Reporting guidelines: Straight-jacket or well-needed consistency?
Providing consistent reporting for Limited Partner investors is sometimes a tricky task when trying to compare results under different frameworks and reporting standards.
That said, the report of the fund issued to its investor base each quarter is the most tangible ‘product’ that a manager’s clients will see in lieu of cash. Investor finance teams will obviously need them to monitor performance, but their investment teams will want a good read, qualitative as well as quantitative information, and the manager will want to ‘stand out from the crowd’.
The most widely used guidelines are ILPA (the ‘Institutional Limited Partners Association’) and those of Invest Europe, and in our experience it is ILPA’s reporting that is most regularly directly requested by LPs, usually those based in North America.
ILPA and Invest Europe are actually remarkably similar in how the information they recommend is presented.
ILPA is very much geared towards automated checking and uploading into tracking software, meaning the capital account statement and fees report are templated in Excel documents, in a relatively consistent format. They are tabular in an Investor, Fund, GP-specific column approach, and as a result there can be duplicated information in different sections to cross reference. Elsewhere for the reports, whilst there are best practice formats, there is no prescribed template to complete.
Invest Europe is less prescribed in that there is no downloadable template to complete each quarter, but there are more formatted ‘pages’ to their reporting framework. Static data regarding the fund is disclosed in a list, and as well as financial statements, formal fund overview, performance, fees, bridge financing and cash flow tables are all part of the reporting pack.
There’s actually very little difference between the two frameworks – mostly specific static information around the fund’s policies and service providers, and some portfolio metrics such as holding periods in Invest Europe and gross TVPIs for prior periods in ILPA, but nothing that would be immediately evident to a user of the reports. So, ultimately, it comes down to presentation.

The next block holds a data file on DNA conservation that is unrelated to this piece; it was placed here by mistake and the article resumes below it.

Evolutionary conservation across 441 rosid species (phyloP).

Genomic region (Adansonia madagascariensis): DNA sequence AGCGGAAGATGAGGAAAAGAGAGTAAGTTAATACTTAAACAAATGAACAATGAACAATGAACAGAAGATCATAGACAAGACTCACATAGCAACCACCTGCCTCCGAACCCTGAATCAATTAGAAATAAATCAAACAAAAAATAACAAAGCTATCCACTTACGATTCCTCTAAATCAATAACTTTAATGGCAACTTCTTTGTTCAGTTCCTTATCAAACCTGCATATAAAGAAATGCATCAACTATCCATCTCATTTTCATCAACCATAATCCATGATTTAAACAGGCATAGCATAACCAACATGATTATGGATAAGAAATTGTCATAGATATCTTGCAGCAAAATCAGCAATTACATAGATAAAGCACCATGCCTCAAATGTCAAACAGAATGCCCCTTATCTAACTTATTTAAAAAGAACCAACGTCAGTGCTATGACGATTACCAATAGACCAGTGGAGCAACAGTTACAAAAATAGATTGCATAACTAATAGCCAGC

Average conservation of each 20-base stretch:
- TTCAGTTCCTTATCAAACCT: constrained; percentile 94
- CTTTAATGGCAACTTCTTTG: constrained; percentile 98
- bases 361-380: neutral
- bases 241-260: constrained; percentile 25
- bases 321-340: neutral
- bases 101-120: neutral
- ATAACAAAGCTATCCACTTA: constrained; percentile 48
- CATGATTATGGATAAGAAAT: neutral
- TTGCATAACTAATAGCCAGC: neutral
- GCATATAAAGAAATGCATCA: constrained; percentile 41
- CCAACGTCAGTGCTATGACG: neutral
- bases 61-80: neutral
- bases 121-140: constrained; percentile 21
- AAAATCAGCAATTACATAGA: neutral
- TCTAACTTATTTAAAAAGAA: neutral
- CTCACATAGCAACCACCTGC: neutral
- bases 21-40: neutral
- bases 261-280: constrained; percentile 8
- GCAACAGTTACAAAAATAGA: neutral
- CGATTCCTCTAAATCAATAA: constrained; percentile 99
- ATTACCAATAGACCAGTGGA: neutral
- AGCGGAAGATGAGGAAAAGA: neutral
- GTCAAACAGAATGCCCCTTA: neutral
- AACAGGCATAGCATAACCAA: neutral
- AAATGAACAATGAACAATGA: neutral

Is there a ‘best’ way?
There isn’t going to be one right way for the fund to report, but rather external pressures will bear influence.
As mentioned above, ILPA is widely adopted in America, and if the fund’s investor base largely comprises American pension funds or other institutions, it’s likely ILPA will be requested. It’s then a case of deciding whether all investors should receive ILPA, or if it’ll only be done for specific investors. Again, those who do want ILPA capital account and fees reporting will most likely require it within Excel itself.
If you’re talking about transparency in reporting, I’m a big proponent of Invest Europe’s tabular capital account – a way of disclosing each investor’s value while retaining confidentiality and reassuring investors that they are treated in line with others. That particular report also directly correlates the financial position of the fund to each investor’s share, which usually covers the majority of investor queries.
If issuing individual capital account statements, this transparency and traceable correlation may be lost, but that can sometimes be the preference of managers.
Numerical disclosure in quarterly reporting isn’t really going to change as we move forward. Both ILPA and Invest Europe have strongly built the foundations of fund reporting.
However, how will the industry itself evolve? How will ESG policies and performance be presented? As regulation changes, how will a manager best communicate their control frameworks with their investor base? What level of transparency should managers provide on each of their portfolio companies and exit strategies?
This is where reporting should become forward-looking; where the quarterly report becomes a marketing tool as well as a financial one.
Cards on the table, reporting the financial results of a fund isn’t always the most exciting – undoubtedly necessary, but reporting guidelines have already standardised the quality of those disclosures. Where best-in-class can be achieved is through dynamic, personable communication with the fund’s investor base.
Once ILPA or Invest Europe reporting guidelines have been chosen to be adopted, or even reframed, by a client, the presentation and consistency of financial information is largely set in stone. That being said, the reporting should always be reviewed based on feedback from the investor base, or by utilising the queries that are raised by them to continually meet expectations.
What’s exciting is the information around the financials.
We’ve been working alongside a typesetter for many of our clients to build a brand-relevant, interesting quarterly reporting suite; one which highlights the manager’s achievements, enabling reporting to be used for further marketing, lays out their portfolio for the investment teams of their investors to gain real insight into the ‘story’ of the fund, clarifies its place in the market, and, importantly, reports the fund’s financial achievements.
The ‘story’ of the fund is an interesting concept. Strong reporting through a framework will always enable a user to compare results across their investment base, but the accuracy of that information and tying it in with the other information in the report is just as important.
Each portfolio company has its own tale to tell and the best reporting presents that sensibly while adding the personality of the manager, which is ultimately what the investor base is buying into. Our approach has always been to assist with that, proof-reading and cross-referring to build a quarterly reporting pack that’s cohesive, authentic and individual.
It really can work as an ensemble, providing something which follows best practice but which also wholly embodies the unique personality of every fund.